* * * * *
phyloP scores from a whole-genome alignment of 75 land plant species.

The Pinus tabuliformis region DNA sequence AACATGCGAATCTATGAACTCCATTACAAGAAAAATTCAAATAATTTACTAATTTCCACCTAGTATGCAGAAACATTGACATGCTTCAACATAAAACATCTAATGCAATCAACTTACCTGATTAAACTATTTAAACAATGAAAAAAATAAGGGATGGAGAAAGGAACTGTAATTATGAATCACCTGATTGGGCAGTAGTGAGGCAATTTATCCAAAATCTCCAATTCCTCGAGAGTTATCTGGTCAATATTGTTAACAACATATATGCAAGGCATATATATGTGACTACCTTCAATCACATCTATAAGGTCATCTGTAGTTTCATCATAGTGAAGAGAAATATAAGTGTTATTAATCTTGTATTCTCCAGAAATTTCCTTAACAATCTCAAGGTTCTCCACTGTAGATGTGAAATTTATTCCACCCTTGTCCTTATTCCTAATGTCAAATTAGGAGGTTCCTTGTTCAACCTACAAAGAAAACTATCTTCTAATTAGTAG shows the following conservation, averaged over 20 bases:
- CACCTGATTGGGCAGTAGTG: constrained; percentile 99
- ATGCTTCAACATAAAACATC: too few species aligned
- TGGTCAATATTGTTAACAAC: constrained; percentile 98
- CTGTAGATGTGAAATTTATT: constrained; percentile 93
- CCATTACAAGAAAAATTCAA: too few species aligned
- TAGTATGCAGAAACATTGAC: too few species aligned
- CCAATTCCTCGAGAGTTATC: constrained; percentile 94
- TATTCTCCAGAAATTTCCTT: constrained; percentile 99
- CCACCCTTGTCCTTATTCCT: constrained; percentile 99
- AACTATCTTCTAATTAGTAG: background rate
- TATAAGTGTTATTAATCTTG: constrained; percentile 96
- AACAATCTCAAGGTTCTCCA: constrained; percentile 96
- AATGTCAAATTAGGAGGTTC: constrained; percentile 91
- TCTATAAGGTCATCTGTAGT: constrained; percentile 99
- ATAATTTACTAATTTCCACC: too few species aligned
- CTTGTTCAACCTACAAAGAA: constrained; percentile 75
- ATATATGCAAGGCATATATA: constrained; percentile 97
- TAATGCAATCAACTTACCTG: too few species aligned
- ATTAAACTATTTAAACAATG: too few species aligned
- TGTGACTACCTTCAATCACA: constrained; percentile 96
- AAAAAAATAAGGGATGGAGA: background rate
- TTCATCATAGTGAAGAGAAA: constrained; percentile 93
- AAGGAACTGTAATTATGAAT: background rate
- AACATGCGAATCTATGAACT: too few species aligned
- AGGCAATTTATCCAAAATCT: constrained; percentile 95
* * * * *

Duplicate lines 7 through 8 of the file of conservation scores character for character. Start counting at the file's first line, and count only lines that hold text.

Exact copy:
- CCATTACAAGAAAAATTCAA: too few species aligned
- TAGTATGCAGAAACATTGAC: too few species aligned